Boost logo

Boost :

From: Jim.Hyslop (jim.hyslop_at_[hidden])
Date: 2001-10-03 10:28:39

From: "David Abrahams" <david.abrahams_at_[hidden]>
> Could I expect to successfully dynamic_cast a B* to a C* or D*
> in code compiled into any arbitrary one of these libraries, even
> if libC and libD were not explicitly linked to libB?
Not in Windows.

To put this quite simplistically, from the compiler/linker's point of view,
the only difference between an EXE and a DLL (or any other executable image,
such as an OCX, SCR [screen saver] and so on) is the extension it gives the
final binary image (there are, of course, other details but those are not
relevant to the current discussion). This means that when your Windows
linker creates its DLL, it must resolve all symbol references. Therefore,
when you are building the DLL containing class C, the linker must be able to
find all B's member functions. This means that B must be exported from its
DLL, and both C and D must link to the export library.

You _can_ get away without linking libB, if you meet all the following

- All of B's member functions are inline, in the header, or in a regular
(statically linked) library
- B does not have any static data members
- B's member functions do not refer to static non-member data (i.e. global
variables), unless that data is exported from another DLL.

If B has static data members, then one of two things will happen. Either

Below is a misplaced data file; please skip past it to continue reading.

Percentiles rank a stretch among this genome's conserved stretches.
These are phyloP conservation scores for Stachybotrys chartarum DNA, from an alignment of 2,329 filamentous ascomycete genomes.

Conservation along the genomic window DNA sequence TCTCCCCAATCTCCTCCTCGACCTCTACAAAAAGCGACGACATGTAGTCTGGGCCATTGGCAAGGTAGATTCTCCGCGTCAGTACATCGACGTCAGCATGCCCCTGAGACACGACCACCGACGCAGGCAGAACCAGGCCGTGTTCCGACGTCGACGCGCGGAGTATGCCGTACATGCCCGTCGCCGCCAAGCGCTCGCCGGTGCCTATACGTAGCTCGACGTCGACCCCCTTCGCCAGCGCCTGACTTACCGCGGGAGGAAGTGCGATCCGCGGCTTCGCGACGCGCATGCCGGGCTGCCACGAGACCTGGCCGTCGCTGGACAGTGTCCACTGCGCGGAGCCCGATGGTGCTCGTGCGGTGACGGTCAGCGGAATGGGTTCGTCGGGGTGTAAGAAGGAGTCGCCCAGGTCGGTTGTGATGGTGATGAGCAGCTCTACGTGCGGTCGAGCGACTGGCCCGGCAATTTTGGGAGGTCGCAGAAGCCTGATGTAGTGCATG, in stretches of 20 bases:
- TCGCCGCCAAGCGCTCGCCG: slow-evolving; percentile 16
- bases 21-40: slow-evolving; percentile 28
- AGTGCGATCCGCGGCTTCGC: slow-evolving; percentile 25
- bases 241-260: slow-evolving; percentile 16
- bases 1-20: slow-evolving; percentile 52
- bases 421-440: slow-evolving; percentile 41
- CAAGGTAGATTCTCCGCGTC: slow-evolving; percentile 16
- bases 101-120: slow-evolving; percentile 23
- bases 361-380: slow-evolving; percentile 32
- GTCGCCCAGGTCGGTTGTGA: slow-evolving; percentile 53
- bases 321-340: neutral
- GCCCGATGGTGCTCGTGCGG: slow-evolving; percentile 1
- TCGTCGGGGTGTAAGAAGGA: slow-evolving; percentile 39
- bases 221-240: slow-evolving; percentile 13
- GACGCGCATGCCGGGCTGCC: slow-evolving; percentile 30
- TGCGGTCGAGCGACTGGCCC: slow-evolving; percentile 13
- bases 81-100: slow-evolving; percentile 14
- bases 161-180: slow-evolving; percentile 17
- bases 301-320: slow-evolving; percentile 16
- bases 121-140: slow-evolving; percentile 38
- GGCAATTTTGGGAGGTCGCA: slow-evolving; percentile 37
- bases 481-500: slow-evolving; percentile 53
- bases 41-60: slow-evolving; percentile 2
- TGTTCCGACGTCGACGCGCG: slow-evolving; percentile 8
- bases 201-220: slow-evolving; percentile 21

you'll get an unresolved external, or each DLL will contain its own copy of
the static data member.

In that situation, though, B's export library would be empty!

For example:

// file: b.h
class B
   int i;
   virtual ~B() {}
   virtual void doSomething() {}
   virtual void aPureFn() = 0;

In this situation, each executable image that #includes b.h will generate
its own versions of the inline functions, and a vtable which points to those
functions (and has the RTTI information as well).

There is a danger to this. If you have this sequence of events:

DLL X creates a B object, or an object derived from B
DLL X gets unloaded
B object gets destroyed

(the sequence is actually a little more subtle than this, but that's the
broad strokes of it).

The pointers in B's vtable will all point to functions that were mapped into
the memory previously occupied by DLL X. But since X has been unloaded from
memory, those pointers now point at unmapped memory.


Boost list run by bdawes at, gregod at, cpdaniel at, john at